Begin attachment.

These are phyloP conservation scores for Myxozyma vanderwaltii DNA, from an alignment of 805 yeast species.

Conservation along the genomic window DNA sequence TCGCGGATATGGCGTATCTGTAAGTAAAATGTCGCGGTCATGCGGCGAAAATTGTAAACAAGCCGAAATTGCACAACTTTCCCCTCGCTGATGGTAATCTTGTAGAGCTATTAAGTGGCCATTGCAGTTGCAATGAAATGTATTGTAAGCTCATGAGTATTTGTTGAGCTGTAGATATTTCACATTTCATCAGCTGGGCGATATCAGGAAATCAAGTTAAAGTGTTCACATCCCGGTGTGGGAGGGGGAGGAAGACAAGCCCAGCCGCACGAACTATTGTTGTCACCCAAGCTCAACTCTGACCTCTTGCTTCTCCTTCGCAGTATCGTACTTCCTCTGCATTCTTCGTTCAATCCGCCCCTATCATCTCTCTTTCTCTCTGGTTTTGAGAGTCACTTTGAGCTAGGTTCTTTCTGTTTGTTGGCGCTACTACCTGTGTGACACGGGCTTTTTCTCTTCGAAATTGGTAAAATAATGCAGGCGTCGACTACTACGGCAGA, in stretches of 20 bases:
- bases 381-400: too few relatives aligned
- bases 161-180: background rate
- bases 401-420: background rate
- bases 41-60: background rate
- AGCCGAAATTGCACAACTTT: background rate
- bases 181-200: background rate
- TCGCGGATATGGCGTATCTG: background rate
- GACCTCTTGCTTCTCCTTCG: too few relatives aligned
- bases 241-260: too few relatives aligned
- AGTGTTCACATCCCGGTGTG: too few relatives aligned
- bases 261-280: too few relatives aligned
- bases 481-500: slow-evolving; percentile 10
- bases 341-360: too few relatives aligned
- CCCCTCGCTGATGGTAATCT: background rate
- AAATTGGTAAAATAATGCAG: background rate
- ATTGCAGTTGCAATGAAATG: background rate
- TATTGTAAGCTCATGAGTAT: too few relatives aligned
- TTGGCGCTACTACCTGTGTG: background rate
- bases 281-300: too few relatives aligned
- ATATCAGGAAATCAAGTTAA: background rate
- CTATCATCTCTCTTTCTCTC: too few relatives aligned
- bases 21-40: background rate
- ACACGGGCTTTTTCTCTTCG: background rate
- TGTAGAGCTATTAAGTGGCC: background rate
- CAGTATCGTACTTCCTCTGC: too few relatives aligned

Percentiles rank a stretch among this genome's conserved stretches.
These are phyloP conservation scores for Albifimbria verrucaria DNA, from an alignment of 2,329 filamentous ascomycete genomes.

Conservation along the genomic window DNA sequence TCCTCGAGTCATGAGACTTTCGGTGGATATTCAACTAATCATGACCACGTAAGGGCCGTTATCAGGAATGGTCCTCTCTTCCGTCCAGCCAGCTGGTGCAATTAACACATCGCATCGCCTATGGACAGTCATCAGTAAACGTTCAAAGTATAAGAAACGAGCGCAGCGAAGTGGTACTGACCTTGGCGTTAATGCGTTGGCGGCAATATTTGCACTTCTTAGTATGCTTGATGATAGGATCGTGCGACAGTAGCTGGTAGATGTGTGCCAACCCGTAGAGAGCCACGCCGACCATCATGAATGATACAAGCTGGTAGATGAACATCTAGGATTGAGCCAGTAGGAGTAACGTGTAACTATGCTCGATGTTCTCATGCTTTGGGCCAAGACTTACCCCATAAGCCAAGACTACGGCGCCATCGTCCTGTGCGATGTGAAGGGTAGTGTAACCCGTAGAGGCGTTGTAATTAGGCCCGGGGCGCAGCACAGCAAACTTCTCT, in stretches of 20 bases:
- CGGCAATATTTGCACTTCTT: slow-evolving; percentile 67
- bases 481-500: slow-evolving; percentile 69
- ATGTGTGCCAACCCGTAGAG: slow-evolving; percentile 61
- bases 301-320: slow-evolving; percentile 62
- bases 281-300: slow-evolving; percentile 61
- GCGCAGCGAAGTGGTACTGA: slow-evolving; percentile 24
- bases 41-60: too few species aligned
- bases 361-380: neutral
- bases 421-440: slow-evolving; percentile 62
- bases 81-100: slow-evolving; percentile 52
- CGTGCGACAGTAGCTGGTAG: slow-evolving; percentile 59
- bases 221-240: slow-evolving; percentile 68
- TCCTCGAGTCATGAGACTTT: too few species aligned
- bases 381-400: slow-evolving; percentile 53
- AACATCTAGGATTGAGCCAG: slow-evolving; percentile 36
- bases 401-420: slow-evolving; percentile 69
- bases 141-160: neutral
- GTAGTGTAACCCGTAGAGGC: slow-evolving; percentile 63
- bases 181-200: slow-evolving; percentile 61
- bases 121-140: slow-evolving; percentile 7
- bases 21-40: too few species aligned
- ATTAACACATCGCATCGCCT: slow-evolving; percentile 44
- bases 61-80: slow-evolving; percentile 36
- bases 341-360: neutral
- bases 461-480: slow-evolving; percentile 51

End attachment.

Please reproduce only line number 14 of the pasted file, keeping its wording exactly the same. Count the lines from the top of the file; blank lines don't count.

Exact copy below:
- bases 481-500: slow-evolving; percentile 10